American Journal of Distance Education (Am J Dist Educ )


AJDE is the internationally recognized journal of research and scholarship in the field of American distance education. Distance education describes teaching-learning relationships where the actors are geographically separated and communication between them is through technical media, such as audio and video teleconferences, audio and video recordings, personal computer, correspondence texts, and multimedia systems. The principal technology of current research interest is the World Wide Web. With increasing numbers of individuals and institutions of higher education becoming involved in the application of distance education methods, AJDE continues to be an invaluable resource, especially for educators who are new at developing and delivering training and educational programs at a distance and for administrators setting up systems for this kind of education. With reports about the latest research in a variety of contexts, the peer-reviewed articles in each issue provide the reader with timely information related to: * developing effective programs; * selecting media and using them appropriately; * designing for interaction; * research findings about student achievement and satisfaction; * the changing roles of instructors and learners; and * administrative and policy issues.

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  • Website
    American Journal of Distance Education website
  • Other titles
    American journal of distance education (Online), AJDE
  • ISSN
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  • Material type
    Document, Periodical, Internet resource
  • Document type
    Internet Resource, Computer File, Journal / Magazine / Newspaper

Publications in this journal

  • American Journal of Distance Education 05/2014; 28(2):81-91.
  • American Journal of Distance Education 06/2013; 27(2):134-138.
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    ABSTRACT: This article presents the results of an investigation into the qualities and qualifications sought in distance education leaders by institutions of higher education in the United States. The researchers examined 191 distance education leadership position announcements posted by online sources between 1997 and 2010. Content analysis of these announcements suggests that distance education leadership in higher education requires preparation at the graduate level and a variety of academic and administrative experiences and skills including leadership, program evaluation, technical expertise, teaching, and course development. Leadership responsibilities are equally broad within a range of strategic, operational, and instructional areas.
    American Journal of Distance Education 08/2012; 26(3):180-199.
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    ABSTRACT: The purpose of this article is to examine the nature of the Blackboard and Skype-based electronic mentoring system for beginning teachers. The Quality Teachers for Quality Students project developed an electronic mentoring system between beginning teachers and experienced teachers to support beginning teachers' instructional and classroom management skills with regard to the unique needs of English language learners (ELLs) in Southern California. The data analysis indicated that the combination of using Blackboard and Skype tools was beneficial to beginning teachers' effective teaching of ELLs.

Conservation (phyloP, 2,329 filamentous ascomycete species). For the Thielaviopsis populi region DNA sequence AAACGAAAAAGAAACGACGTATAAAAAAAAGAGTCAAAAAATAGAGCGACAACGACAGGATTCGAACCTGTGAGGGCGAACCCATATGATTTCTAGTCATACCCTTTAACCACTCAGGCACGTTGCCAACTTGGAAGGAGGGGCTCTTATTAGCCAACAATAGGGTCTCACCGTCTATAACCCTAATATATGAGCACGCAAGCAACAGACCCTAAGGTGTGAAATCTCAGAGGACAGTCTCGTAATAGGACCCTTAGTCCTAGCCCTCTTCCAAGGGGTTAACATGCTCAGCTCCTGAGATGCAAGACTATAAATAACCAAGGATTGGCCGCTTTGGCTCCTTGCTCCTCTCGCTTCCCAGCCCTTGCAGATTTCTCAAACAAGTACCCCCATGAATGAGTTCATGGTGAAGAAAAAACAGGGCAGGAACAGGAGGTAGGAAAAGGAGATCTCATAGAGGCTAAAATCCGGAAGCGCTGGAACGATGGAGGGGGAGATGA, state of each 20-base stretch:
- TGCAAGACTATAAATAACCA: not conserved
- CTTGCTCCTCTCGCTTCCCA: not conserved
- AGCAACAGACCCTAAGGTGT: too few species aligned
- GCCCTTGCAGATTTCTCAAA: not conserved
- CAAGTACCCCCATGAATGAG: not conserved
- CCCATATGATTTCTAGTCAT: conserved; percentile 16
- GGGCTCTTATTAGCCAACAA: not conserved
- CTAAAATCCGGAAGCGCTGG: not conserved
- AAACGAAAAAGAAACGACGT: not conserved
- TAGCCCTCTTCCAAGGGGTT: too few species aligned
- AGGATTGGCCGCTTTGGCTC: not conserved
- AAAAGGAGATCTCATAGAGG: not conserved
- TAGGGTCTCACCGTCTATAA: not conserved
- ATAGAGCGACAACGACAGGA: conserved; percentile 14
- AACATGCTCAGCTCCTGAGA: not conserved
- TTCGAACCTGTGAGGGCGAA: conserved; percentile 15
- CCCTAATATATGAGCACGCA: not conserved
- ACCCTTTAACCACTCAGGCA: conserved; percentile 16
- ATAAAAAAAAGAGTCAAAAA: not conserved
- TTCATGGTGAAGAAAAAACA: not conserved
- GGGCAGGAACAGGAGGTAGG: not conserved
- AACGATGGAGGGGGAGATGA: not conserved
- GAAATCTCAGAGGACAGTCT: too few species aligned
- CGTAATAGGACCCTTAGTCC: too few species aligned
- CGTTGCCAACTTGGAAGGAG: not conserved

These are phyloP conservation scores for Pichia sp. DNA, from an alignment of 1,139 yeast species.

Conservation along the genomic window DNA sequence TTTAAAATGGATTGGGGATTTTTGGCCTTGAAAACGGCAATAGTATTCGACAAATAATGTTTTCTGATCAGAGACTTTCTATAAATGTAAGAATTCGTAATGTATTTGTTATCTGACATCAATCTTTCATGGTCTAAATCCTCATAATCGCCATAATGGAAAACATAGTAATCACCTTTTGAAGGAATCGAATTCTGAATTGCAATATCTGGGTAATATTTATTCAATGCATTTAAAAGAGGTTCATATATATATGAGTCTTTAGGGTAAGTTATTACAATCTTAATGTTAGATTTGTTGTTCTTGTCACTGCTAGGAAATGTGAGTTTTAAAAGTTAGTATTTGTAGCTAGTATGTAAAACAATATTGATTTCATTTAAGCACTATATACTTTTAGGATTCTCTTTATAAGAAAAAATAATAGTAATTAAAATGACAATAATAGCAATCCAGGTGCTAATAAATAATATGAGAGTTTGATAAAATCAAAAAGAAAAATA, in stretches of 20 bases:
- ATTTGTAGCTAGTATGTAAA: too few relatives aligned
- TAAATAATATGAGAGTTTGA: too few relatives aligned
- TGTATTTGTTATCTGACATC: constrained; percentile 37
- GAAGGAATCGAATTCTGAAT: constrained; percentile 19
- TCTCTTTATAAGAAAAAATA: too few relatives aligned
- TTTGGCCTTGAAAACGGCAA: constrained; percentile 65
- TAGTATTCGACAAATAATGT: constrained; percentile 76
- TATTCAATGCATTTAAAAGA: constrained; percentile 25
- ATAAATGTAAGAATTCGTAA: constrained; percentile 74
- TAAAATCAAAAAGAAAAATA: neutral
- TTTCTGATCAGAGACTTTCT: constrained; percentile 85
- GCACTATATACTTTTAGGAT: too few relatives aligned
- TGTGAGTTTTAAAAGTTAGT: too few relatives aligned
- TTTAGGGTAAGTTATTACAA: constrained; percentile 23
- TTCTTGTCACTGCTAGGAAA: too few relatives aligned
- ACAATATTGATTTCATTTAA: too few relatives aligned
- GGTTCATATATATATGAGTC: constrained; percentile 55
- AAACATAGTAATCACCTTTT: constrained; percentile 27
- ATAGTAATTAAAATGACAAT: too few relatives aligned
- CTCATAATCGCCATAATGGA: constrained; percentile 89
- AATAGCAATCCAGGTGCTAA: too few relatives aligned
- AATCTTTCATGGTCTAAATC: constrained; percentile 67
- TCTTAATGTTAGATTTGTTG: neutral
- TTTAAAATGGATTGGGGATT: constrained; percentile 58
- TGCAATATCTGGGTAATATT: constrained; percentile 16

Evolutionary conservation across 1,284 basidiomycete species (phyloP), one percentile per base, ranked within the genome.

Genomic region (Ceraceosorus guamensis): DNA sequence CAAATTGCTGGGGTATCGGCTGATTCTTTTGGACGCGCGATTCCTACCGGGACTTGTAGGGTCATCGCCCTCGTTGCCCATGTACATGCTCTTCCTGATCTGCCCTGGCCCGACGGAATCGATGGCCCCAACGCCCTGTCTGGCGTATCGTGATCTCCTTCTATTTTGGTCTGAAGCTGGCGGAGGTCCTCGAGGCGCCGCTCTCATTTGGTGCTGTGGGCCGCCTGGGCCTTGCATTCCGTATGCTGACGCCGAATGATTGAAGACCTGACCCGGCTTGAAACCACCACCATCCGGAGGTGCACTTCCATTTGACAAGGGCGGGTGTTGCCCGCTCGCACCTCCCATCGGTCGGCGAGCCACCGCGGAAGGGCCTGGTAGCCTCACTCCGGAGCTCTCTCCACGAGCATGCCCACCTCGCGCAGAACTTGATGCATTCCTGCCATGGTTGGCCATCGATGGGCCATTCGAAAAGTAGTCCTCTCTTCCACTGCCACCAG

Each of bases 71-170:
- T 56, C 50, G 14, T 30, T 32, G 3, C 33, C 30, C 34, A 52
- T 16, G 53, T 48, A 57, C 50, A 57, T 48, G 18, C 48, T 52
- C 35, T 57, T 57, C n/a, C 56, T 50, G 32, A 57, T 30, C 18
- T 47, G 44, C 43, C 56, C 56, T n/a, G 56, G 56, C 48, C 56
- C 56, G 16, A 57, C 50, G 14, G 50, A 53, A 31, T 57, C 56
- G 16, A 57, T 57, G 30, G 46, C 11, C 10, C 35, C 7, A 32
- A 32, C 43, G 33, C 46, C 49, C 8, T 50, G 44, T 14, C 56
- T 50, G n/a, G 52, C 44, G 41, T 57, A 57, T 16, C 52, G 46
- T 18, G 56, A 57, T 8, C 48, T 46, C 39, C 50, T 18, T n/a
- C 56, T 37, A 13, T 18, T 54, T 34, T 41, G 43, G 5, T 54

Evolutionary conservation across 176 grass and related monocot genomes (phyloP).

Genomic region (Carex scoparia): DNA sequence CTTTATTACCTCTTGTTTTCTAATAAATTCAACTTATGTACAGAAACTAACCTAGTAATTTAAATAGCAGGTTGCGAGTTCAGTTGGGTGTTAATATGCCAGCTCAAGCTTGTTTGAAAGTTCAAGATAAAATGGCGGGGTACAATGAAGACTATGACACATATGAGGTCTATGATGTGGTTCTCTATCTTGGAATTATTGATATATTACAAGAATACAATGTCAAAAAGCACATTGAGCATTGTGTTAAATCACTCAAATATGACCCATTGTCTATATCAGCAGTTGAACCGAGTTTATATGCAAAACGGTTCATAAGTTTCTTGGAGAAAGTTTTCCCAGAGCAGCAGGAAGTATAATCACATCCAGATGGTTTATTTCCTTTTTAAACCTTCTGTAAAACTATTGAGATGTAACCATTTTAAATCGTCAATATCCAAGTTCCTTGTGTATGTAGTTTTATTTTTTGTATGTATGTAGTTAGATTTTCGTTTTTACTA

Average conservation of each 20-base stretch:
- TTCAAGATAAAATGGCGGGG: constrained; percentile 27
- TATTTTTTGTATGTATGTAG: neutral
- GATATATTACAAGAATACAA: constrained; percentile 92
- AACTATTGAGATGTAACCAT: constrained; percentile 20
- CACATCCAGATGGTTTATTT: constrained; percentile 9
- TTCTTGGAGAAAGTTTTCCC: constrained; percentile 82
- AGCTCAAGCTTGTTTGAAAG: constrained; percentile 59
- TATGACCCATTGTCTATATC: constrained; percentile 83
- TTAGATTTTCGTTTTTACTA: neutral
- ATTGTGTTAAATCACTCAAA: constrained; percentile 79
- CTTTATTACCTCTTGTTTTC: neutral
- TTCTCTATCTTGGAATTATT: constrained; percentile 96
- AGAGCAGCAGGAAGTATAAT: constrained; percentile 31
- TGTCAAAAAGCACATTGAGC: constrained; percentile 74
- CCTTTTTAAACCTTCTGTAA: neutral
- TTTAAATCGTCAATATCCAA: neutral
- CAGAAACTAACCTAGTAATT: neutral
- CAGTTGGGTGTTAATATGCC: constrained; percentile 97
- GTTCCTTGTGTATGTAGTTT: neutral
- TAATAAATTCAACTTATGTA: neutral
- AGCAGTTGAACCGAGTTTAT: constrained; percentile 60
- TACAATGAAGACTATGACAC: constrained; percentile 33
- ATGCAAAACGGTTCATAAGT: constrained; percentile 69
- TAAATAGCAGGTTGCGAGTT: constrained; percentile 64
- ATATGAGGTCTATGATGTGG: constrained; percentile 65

American Journal of Distance Education 07/2012; 26(3):172-179.
  • American Journal of Distance Education 07/2012; 26(3):208-211.
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    ABSTRACT: Developing a model for effective large-scale continuous professional development (CPD) for teachers remains a significant obstacle for many governments worldwide. This article describes the development and evolution of Vital—a CPD program designed to enhance the teaching of information communication technology in state-funded primary and secondary schools in England. The article concludes that the success of the program comes from its innovative bottom-up response and reconceptualization of CPD as being more than just externally designed courses. The program encourages and responds to teachers' reflective practice matching the teaching and learning demands of the twenty-first century.
    American Journal of Distance Education 04/2012; 26(2):74-85.
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    ABSTRACT: Views about the role of Facebook and other social networking sites in education are extremely varied. Facebook threatens academic success and yet “certain kinds of Facebook use” can support study; indeed, Facebooking students may perform better than their unwired peers (Ellison, Steinfield, and Lampe 2007). Facebook is emphatically a social network site but trends using it for teaching are increasing. Given increasing numbers of students “on” Facebook, the temptations for universities to enter that space is strong.Paradoxically, as some studies blame the social networking phenomenon for increasing failure rates at universities, universities are simultaneously exploring ways to engage students via that medium. Victoria University (VU) in Melbourne uses Facebook to engage students. This article examines the Faculty of Business and Law's Facebook site at VU and offers a general analysis of Facebook usage and some student perspectives on the faculty site. The discussion explores Facebook as an interactive point of engagement to support student transition to the university, yet it questions the ethics of using Facebook and recommends that it be used only as an additional point of engagement.
    American Journal of Distance Education 04/2012; 26(2):86-95.